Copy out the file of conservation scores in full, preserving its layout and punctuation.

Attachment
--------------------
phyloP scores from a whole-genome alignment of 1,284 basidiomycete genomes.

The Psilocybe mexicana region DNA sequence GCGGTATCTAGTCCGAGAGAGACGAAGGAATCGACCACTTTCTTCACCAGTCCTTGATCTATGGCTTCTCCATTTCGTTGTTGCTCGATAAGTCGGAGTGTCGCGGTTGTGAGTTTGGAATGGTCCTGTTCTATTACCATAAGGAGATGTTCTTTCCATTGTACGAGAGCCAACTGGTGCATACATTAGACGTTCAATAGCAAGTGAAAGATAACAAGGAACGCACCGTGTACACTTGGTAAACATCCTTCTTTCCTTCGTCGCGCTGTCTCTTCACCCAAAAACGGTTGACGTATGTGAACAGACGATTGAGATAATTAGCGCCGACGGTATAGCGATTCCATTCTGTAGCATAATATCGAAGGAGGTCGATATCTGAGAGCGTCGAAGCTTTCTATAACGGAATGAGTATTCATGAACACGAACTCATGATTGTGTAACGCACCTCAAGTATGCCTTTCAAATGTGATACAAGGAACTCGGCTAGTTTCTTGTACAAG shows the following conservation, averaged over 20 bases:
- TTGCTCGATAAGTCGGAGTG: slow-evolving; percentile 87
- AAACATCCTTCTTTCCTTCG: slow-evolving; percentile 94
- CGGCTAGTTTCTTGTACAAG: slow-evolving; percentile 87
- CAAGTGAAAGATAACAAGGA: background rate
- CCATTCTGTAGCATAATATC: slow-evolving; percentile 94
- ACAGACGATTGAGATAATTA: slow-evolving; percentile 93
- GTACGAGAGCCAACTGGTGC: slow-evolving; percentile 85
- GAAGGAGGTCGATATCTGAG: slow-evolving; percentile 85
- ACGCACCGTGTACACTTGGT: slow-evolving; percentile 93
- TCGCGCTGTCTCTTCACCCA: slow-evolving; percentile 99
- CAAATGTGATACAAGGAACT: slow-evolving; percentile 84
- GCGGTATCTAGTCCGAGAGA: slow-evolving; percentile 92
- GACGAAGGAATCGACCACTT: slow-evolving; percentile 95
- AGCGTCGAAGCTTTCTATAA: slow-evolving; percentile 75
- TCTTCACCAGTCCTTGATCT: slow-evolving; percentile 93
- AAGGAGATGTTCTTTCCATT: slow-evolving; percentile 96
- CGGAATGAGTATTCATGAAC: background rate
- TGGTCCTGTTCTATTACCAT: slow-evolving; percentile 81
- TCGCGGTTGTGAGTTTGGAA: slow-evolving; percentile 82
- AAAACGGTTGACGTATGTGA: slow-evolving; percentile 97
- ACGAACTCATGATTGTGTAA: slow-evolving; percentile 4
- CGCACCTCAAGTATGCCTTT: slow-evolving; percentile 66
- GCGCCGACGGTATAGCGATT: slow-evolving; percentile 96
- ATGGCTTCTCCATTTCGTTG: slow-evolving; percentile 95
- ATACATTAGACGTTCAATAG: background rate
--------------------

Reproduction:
phyloP scores from a whole-genome alignment of 1,284 basidiomycete genomes.

The Psilocybe mexicana region DNA sequence GCGGTATCTAGTCCGAGAGAGACGAAGGAATCGACCACTTTCTTCACCAGTCCTTGATCTATGGCTTCTCCATTTCGTTGTTGCTCGATAAGTCGGAGTGTCGCGGTTGTGAGTTTGGAATGGTCCTGTTCTATTACCATAAGGAGATGTTCTTTCCATTGTACGAGAGCCAACTGGTGCATACATTAGACGTTCAATAGCAAGTGAAAGATAACAAGGAACGCACCGTGTACACTTGGTAAACATCCTTCTTTCCTTCGTCGCGCTGTCTCTTCACCCAAAAACGGTTGACGTATGTGAACAGACGATTGAGATAATTAGCGCCGACGGTATAGCGATTCCATTCTGTAGCATAATATCGAAGGAGGTCGATATCTGAGAGCGTCGAAGCTTTCTATAACGGAATGAGTATTCATGAACACGAACTCATGATTGTGTAACGCACCTCAAGTATGCCTTTCAAATGTGATACAAGGAACTCGGCTAGTTTCTTGTACAAG shows the following conservation, averaged over 20 bases:
- TTGCTCGATAAGTCGGAGTG: slow-evolving; percentile 87
- AAACATCCTTCTTTCCTTCG: slow-evolving; percentile 94
- CGGCTAGTTTCTTGTACAAG: slow-evolving; percentile 87
- CAAGTGAAAGATAACAAGGA: background rate
- CCATTCTGTAGCATAATATC: slow-evolving; percentile 94
- ACAGACGATTGAGATAATTA: slow-evolving; percentile 93
- GTACGAGAGCCAACTGGTGC: slow-evolving; percentile 85
- GAAGGAGGTCGATATCTGAG: slow-evolving; percentile 85
- ACGCACCGTGTACACTTGGT: slow-evolving; percentile 93
- TCGCGCTGTCTCTTCACCCA: slow-evolving; percentile 99
- CAAATGTGATACAAGGAACT: slow-evolving; percentile 84
- GCGGTATCTAGTCCGAGAGA: slow-evolving; percentile 92
- GACGAAGGAATCGACCACTT: slow-evolving; percentile 95
- AGCGTCGAAGCTTTCTATAA: slow-evolving; percentile 75
- TCTTCACCAGTCCTTGATCT: slow-evolving; percentile 93
- AAGGAGATGTTCTTTCCATT: slow-evolving; percentile 96
- CGGAATGAGTATTCATGAAC: background rate
- TGGTCCTGTTCTATTACCAT: slow-evolving; percentile 81
- TCGCGGTTGTGAGTTTGGAA: slow-evolving; percentile 82
- AAAACGGTTGACGTATGTGA: slow-evolving; percentile 97
- ACGAACTCATGATTGTGTAA: slow-evolving; percentile 4
- CGCACCTCAAGTATGCCTTT: slow-evolving; percentile 66
- GCGCCGACGGTATAGCGATT: slow-evolving; percentile 96
- ATGGCTTCTCCATTTCGTTG: slow-evolving; percentile 95
- ATACATTAGACGTTCAATAG: background rate